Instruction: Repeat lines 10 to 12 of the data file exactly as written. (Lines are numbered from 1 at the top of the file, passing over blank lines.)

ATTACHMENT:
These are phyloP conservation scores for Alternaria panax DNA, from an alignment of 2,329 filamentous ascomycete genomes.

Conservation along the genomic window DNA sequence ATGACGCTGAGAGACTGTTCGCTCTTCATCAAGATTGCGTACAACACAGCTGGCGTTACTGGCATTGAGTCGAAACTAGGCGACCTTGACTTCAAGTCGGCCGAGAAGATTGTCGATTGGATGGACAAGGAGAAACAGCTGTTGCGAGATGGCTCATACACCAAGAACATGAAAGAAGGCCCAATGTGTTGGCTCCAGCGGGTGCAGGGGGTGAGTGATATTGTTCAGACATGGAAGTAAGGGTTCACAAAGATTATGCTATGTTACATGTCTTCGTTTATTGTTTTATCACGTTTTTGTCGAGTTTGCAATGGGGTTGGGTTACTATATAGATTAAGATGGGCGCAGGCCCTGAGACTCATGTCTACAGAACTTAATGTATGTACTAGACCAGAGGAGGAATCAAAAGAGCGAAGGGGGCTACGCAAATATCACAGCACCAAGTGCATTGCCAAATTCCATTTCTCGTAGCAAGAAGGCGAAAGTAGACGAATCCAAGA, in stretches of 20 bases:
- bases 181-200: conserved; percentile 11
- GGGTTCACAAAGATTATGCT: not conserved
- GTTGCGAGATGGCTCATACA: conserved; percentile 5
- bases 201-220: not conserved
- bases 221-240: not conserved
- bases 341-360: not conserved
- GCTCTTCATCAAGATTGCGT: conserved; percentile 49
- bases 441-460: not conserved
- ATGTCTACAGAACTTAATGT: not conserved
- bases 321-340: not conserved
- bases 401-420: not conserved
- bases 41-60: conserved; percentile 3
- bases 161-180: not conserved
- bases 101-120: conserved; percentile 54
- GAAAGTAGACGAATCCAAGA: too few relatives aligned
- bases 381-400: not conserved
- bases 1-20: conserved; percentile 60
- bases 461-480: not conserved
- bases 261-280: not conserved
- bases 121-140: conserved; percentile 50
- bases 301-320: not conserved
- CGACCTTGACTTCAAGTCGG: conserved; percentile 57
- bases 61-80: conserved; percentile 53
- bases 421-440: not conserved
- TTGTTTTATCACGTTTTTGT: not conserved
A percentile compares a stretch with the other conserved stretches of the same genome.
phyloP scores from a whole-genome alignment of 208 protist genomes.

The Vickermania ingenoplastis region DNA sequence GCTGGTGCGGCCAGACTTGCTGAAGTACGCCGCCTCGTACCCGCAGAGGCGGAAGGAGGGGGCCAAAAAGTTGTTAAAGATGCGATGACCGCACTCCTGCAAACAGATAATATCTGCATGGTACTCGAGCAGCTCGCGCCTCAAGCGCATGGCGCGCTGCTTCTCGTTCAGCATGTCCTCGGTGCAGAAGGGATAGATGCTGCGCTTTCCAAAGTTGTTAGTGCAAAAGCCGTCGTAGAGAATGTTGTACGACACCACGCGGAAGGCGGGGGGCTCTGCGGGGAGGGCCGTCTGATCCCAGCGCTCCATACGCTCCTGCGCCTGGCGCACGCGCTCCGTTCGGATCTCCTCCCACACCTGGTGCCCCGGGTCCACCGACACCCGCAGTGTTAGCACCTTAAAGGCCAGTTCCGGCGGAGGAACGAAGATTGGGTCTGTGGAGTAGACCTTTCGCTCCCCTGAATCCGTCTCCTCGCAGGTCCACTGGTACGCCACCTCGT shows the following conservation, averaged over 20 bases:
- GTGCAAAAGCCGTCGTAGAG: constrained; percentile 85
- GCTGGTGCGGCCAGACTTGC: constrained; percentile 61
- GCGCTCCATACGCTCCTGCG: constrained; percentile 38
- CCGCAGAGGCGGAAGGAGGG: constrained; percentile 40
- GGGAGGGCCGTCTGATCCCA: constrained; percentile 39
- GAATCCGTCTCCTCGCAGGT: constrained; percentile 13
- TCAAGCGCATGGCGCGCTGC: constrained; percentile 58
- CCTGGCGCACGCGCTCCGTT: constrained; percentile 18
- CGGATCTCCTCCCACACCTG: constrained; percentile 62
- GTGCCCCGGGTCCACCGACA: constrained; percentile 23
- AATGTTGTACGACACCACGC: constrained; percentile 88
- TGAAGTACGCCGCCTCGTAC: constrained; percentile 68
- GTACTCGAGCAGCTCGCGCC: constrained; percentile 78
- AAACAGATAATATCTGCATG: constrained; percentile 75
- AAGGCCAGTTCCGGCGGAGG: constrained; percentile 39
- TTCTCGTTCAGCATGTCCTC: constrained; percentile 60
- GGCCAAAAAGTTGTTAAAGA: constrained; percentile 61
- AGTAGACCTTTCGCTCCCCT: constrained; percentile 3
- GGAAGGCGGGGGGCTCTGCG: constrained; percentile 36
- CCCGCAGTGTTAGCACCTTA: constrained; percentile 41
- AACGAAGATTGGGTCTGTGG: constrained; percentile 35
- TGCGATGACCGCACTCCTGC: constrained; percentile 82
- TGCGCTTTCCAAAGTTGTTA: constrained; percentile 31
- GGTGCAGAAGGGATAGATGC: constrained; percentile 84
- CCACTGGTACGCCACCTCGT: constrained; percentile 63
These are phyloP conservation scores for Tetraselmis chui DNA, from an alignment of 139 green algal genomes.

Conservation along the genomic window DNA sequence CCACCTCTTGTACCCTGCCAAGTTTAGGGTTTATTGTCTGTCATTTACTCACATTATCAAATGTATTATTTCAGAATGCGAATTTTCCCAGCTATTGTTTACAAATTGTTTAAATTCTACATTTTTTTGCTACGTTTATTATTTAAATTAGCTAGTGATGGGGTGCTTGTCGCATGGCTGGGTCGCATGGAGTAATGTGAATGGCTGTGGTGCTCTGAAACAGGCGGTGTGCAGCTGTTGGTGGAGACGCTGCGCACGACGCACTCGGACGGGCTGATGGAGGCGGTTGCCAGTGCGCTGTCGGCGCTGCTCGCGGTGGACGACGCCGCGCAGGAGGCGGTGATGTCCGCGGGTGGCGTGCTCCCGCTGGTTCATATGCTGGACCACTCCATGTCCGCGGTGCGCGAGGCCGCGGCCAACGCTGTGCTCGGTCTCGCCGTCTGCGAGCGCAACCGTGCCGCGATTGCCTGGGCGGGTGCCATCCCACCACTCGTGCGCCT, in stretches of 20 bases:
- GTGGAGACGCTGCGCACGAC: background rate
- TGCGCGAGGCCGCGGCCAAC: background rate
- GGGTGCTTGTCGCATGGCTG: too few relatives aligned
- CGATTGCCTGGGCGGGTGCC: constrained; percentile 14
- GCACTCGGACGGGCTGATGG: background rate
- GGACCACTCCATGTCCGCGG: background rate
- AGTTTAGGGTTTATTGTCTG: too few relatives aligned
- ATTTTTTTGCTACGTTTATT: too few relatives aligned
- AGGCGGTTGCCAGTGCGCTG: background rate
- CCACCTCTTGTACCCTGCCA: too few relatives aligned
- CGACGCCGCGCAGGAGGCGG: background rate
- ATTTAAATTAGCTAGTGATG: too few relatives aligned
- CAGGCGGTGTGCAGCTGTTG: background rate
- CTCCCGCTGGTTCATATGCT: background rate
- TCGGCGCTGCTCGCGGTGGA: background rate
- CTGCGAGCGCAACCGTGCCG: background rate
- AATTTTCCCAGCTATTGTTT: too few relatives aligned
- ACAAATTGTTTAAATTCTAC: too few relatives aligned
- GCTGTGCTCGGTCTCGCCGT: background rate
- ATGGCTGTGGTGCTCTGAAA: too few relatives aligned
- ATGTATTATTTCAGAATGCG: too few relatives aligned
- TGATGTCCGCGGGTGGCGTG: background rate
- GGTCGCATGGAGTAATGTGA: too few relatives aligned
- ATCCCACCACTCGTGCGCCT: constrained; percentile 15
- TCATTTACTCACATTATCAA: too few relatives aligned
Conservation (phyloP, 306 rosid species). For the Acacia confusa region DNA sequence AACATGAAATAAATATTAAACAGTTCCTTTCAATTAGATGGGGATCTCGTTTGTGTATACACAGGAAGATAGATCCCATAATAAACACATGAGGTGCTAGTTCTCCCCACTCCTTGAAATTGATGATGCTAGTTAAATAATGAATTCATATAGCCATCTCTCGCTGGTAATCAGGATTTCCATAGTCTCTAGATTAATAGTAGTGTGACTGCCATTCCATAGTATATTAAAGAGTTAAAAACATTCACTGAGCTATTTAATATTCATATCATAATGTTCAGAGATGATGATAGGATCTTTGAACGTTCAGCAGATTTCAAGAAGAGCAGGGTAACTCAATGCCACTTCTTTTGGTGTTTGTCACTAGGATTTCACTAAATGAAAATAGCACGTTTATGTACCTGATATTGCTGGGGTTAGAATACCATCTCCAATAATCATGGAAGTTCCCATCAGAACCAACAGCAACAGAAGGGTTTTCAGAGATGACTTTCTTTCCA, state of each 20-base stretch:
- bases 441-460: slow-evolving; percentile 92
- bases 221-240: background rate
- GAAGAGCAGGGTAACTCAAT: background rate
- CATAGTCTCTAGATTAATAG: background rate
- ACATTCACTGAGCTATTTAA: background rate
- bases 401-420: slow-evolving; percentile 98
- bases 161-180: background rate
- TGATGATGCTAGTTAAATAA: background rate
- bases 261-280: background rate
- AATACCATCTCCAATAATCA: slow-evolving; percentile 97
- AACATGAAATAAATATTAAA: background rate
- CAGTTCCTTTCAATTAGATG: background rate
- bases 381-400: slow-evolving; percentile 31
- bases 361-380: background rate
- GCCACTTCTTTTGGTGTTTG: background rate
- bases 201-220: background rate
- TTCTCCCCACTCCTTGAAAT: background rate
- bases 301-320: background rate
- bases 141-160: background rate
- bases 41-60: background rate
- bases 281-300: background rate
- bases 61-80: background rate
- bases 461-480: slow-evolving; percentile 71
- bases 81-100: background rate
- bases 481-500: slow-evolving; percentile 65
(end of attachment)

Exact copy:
- bases 441-460: not conserved
- ATGTCTACAGAACTTAATGT: not conserved
- bases 321-340: not conserved